Add better security, flexibility

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Add better security, flexibility


Lim Jong-in

The validity of our unique resident registration system comes under attack every time a massive leak of personal data rocks the nation. Some argue about the obsolete nature of the system, claiming that it’s a remnant of the cold war, having been born with the purpose of filtering out spies from North Korea and serving to keep tabs on citizens during authoritarian regimes. But some kind of action is needed because home addresses and other information behind the registration numbers of almost all Korean adults are out there.

We must debate the matter by focusing on whether we still need the resident registration number system and leave out the ideological connotations. We must ask how effective the registration system is for administrative operation, safety and security guarantees and the insurance of welfare and civilian rights. To answer these questions, we must separately study the general function of the system and problems related to its serial composition to describe each individual’s history.

From a general perspective, Korea’s resident registration numbers serve as the nuts and bolts for all major administrative functions and public services, such as taxation, welfare, medical, insurance, pensions and elections, and they engineer and ensure the welfare of state governance and democracy. Therefore, doing away with the system is impossible. But retaining the current 13-digit system is risky and unconvincing. The first six digits, which specify a person’s date of birth, and other digits that provide specific details about an individual’s privacy, contain serious downsides.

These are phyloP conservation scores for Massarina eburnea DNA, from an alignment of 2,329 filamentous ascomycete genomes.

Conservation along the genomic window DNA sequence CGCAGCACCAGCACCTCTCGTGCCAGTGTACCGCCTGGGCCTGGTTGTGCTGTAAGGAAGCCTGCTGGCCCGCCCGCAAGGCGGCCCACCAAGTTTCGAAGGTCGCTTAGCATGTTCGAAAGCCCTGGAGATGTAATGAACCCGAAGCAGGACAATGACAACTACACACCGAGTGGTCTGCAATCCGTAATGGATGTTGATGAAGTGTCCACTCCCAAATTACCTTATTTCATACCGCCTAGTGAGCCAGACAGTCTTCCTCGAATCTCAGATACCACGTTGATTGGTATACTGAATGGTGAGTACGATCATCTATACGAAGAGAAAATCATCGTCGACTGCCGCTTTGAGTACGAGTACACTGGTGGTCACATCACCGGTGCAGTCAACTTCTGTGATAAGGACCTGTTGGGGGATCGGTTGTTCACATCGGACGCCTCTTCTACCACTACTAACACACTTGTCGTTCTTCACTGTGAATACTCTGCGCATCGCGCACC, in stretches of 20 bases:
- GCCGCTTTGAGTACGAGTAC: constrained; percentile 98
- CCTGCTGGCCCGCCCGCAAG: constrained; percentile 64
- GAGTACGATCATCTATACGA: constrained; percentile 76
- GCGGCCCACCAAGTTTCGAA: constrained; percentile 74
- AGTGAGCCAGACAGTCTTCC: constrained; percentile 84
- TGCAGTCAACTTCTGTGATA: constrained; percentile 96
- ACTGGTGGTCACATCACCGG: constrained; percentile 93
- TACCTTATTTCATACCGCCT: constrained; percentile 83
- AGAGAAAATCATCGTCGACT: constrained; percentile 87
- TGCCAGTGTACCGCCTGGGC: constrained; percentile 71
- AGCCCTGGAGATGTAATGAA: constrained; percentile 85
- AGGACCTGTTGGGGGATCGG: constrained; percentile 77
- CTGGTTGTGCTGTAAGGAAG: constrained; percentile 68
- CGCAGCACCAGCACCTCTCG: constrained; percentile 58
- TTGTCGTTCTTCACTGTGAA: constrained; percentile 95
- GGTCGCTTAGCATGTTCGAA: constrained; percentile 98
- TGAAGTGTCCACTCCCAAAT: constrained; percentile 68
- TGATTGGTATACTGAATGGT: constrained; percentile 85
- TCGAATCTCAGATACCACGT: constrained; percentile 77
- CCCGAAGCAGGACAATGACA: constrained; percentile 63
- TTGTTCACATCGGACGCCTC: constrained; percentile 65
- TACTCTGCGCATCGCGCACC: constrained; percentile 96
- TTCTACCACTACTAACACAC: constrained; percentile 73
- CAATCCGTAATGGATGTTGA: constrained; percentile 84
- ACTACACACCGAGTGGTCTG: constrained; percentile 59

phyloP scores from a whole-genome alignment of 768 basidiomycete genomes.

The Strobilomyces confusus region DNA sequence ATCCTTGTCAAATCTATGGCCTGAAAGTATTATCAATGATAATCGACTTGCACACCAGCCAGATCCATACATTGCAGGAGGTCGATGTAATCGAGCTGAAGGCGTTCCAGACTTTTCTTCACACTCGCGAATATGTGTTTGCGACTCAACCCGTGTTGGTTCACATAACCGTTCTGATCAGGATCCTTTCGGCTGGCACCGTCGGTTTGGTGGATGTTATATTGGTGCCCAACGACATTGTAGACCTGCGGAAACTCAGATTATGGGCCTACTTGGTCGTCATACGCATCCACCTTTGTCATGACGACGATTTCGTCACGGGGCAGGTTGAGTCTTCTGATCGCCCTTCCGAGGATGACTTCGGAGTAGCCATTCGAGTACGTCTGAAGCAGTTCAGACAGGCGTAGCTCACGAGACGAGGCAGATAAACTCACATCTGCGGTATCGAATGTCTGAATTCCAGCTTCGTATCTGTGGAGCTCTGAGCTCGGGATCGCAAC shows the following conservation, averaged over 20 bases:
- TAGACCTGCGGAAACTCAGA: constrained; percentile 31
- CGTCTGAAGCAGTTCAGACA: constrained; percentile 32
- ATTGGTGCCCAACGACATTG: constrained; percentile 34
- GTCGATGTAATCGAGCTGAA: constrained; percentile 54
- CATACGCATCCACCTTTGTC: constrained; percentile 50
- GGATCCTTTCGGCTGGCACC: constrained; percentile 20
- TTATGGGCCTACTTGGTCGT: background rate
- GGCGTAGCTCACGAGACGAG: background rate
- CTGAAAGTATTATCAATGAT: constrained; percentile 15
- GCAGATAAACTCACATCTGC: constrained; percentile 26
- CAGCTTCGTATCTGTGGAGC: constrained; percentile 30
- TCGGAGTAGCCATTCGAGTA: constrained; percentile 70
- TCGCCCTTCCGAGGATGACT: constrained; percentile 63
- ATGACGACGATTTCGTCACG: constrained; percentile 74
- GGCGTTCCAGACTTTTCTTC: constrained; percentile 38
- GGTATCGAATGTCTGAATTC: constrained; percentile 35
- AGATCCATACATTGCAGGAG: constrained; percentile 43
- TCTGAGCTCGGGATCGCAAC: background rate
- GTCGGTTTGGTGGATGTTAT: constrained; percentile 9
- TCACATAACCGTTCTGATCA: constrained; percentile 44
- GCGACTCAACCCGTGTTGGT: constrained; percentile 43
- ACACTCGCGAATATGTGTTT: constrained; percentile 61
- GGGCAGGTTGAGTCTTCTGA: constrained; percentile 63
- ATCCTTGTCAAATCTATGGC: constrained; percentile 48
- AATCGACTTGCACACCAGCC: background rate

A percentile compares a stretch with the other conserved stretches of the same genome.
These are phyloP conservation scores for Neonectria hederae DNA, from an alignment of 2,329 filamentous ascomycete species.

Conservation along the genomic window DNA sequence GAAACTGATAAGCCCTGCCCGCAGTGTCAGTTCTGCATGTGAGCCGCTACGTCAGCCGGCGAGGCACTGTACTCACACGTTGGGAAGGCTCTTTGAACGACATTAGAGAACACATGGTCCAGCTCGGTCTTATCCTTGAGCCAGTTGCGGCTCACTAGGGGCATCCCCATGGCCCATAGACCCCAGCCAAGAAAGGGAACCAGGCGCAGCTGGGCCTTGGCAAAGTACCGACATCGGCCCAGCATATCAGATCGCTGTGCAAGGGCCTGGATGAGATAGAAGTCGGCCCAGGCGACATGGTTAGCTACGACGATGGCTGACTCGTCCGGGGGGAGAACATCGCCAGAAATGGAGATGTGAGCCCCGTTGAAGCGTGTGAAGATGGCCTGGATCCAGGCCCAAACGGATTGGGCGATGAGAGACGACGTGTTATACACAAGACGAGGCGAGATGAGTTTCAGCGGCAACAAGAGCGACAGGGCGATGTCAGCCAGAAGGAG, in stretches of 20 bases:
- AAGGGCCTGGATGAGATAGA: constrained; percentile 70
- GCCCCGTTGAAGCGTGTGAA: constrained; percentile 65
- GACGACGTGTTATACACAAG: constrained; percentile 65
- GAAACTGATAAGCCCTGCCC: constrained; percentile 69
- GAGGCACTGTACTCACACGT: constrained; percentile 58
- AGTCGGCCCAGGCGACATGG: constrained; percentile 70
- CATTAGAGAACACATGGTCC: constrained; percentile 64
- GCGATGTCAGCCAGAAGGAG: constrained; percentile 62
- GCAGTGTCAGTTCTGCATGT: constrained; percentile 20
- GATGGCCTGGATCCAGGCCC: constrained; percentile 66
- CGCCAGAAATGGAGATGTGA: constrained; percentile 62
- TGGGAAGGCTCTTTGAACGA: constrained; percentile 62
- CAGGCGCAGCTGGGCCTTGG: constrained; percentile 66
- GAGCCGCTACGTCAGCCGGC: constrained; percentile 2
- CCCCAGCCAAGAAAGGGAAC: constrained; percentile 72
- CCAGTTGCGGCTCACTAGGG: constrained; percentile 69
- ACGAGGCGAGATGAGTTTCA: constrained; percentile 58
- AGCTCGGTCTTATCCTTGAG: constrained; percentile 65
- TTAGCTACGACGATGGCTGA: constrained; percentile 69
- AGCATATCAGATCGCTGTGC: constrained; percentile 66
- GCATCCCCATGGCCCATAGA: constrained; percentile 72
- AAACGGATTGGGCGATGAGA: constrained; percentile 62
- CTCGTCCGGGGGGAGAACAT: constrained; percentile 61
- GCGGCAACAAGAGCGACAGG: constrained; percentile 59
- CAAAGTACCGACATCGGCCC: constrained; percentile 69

The problem is that the numbers contain too much information about an individual. They describe a person’s age, gender and location of birth. Second, they are used too widely and randomly. The primary purpose of the residential numbers is to provide public services. The mining and illegal distribution of data has happened because there is not enough oversight of those who have access to it.

The current identification system was developed in the late 1960s with limited technology. In those days, when nationwide network computerization and information technology were scarce, district office bureaucrats had to create numbers as they went along and later added sequential codes to better identify people. There was little awareness of the protection of private information and the lack of regulations fanned reckless and rampant misuse of the numbers. The resident authenticating system should be entirely redesigned according to advanced technology and needs with a long-term view of incorporating post-unification demographic changes. The new system should be designed to prevent further leaks of personal data and strictly protect that which is used for administrative purposes. It also should be flexible enough to allow individual changes when necessary.

The country now has the technology to create, store and control identification numbers that do not clash with one another. People are also more aware of their privacy rights. It is high time to upgrade resident registration system to serve its primary administrative purposes.

Translation by the Korea JoongAng Daily staff.

JoongAng Ilbo, Feb. 22, Page 28

*The author is the dean of the Korea University Graduate School of Information Security.

By Lim Jong-in

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